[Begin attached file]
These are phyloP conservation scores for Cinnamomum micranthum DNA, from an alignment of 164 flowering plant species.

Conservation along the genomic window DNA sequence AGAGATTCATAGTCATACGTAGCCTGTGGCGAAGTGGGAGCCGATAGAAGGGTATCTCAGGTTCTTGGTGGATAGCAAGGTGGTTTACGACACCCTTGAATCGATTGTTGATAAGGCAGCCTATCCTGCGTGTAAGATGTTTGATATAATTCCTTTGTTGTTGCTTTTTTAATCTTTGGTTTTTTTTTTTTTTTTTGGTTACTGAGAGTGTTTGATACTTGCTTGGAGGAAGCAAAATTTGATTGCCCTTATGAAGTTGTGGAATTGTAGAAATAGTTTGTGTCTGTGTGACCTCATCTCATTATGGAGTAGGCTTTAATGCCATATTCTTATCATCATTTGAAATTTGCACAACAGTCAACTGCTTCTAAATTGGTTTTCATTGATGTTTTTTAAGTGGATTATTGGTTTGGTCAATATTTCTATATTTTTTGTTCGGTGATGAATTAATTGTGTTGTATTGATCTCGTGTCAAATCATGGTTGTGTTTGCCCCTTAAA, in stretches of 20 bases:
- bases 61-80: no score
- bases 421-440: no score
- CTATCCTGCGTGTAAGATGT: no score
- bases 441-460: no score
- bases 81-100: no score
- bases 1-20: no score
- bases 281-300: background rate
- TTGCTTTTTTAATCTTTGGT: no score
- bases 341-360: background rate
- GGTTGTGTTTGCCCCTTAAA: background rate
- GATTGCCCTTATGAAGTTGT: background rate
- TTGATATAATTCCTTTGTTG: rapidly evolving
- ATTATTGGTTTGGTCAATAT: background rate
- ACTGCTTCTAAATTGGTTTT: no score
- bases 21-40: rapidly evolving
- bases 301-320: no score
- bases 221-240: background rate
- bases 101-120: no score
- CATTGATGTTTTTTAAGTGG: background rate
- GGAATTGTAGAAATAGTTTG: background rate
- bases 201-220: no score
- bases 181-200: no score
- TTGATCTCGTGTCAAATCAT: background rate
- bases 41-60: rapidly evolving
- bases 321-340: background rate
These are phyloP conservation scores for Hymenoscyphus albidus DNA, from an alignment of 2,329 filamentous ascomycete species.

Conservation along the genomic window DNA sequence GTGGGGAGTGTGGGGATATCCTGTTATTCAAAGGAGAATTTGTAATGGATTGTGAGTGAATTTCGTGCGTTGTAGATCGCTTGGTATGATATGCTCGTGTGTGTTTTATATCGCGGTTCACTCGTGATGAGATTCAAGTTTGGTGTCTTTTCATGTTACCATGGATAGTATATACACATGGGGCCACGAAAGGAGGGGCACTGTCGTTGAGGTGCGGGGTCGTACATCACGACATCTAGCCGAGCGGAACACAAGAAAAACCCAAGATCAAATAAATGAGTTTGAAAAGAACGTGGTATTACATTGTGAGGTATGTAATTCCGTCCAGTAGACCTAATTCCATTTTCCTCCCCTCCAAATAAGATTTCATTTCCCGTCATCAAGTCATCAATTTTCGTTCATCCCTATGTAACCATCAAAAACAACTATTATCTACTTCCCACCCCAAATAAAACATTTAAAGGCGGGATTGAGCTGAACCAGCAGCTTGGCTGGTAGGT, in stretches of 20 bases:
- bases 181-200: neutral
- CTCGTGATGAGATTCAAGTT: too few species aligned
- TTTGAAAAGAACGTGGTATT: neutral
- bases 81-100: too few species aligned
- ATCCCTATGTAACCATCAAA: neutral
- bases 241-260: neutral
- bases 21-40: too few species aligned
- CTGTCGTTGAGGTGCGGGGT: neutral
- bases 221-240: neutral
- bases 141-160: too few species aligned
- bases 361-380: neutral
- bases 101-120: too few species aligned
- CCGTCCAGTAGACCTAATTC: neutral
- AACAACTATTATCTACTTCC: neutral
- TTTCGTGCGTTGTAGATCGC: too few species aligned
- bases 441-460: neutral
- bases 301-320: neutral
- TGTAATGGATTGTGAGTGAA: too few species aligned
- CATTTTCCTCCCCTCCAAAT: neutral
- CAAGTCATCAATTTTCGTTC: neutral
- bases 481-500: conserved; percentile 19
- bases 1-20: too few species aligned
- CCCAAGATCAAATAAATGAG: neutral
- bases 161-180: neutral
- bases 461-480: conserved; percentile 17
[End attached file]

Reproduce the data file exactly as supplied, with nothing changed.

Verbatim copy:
These are phyloP conservation scores for Cinnamomum micranthum DNA, from an alignment of 164 flowering plant species.

Conservation along the genomic window DNA sequence AGAGATTCATAGTCATACGTAGCCTGTGGCGAAGTGGGAGCCGATAGAAGGGTATCTCAGGTTCTTGGTGGATAGCAAGGTGGTTTACGACACCCTTGAATCGATTGTTGATAAGGCAGCCTATCCTGCGTGTAAGATGTTTGATATAATTCCTTTGTTGTTGCTTTTTTAATCTTTGGTTTTTTTTTTTTTTTTTGGTTACTGAGAGTGTTTGATACTTGCTTGGAGGAAGCAAAATTTGATTGCCCTTATGAAGTTGTGGAATTGTAGAAATAGTTTGTGTCTGTGTGACCTCATCTCATTATGGAGTAGGCTTTAATGCCATATTCTTATCATCATTTGAAATTTGCACAACAGTCAACTGCTTCTAAATTGGTTTTCATTGATGTTTTTTAAGTGGATTATTGGTTTGGTCAATATTTCTATATTTTTTGTTCGGTGATGAATTAATTGTGTTGTATTGATCTCGTGTCAAATCATGGTTGTGTTTGCCCCTTAAA, in stretches of 20 bases:
- bases 61-80: no score
- bases 421-440: no score
- CTATCCTGCGTGTAAGATGT: no score
- bases 441-460: no score
- bases 81-100: no score
- bases 1-20: no score
- bases 281-300: background rate
- TTGCTTTTTTAATCTTTGGT: no score
- bases 341-360: background rate
- GGTTGTGTTTGCCCCTTAAA: background rate
- GATTGCCCTTATGAAGTTGT: background rate
- TTGATATAATTCCTTTGTTG: rapidly evolving
- ATTATTGGTTTGGTCAATAT: background rate
- ACTGCTTCTAAATTGGTTTT: no score
- bases 21-40: rapidly evolving
- bases 301-320: no score
- bases 221-240: background rate
- bases 101-120: no score
- CATTGATGTTTTTTAAGTGG: background rate
- GGAATTGTAGAAATAGTTTG: background rate
- bases 201-220: no score
- bases 181-200: no score
- TTGATCTCGTGTCAAATCAT: background rate
- bases 41-60: rapidly evolving
- bases 321-340: background rate
These are phyloP conservation scores for Hymenoscyphus albidus DNA, from an alignment of 2,329 filamentous ascomycete species.

Conservation along the genomic window DNA sequence GTGGGGAGTGTGGGGATATCCTGTTATTCAAAGGAGAATTTGTAATGGATTGTGAGTGAATTTCGTGCGTTGTAGATCGCTTGGTATGATATGCTCGTGTGTGTTTTATATCGCGGTTCACTCGTGATGAGATTCAAGTTTGGTGTCTTTTCATGTTACCATGGATAGTATATACACATGGGGCCACGAAAGGAGGGGCACTGTCGTTGAGGTGCGGGGTCGTACATCACGACATCTAGCCGAGCGGAACACAAGAAAAACCCAAGATCAAATAAATGAGTTTGAAAAGAACGTGGTATTACATTGTGAGGTATGTAATTCCGTCCAGTAGACCTAATTCCATTTTCCTCCCCTCCAAATAAGATTTCATTTCCCGTCATCAAGTCATCAATTTTCGTTCATCCCTATGTAACCATCAAAAACAACTATTATCTACTTCCCACCCCAAATAAAACATTTAAAGGCGGGATTGAGCTGAACCAGCAGCTTGGCTGGTAGGT, in stretches of 20 bases:
- bases 181-200: neutral
- CTCGTGATGAGATTCAAGTT: too few species aligned
- TTTGAAAAGAACGTGGTATT: neutral
- bases 81-100: too few species aligned
- ATCCCTATGTAACCATCAAA: neutral
- bases 241-260: neutral
- bases 21-40: too few species aligned
- CTGTCGTTGAGGTGCGGGGT: neutral
- bases 221-240: neutral
- bases 141-160: too few species aligned
- bases 361-380: neutral
- bases 101-120: too few species aligned
- CCGTCCAGTAGACCTAATTC: neutral
- AACAACTATTATCTACTTCC: neutral
- TTTCGTGCGTTGTAGATCGC: too few species aligned
- bases 441-460: neutral
- bases 301-320: neutral
- TGTAATGGATTGTGAGTGAA: too few species aligned
- CATTTTCCTCCCCTCCAAAT: neutral
- CAAGTCATCAATTTTCGTTC: neutral
- bases 481-500: conserved; percentile 19
- bases 1-20: too few species aligned
- CCCAAGATCAAATAAATGAG: neutral
- bases 161-180: neutral
- bases 461-480: conserved; percentile 17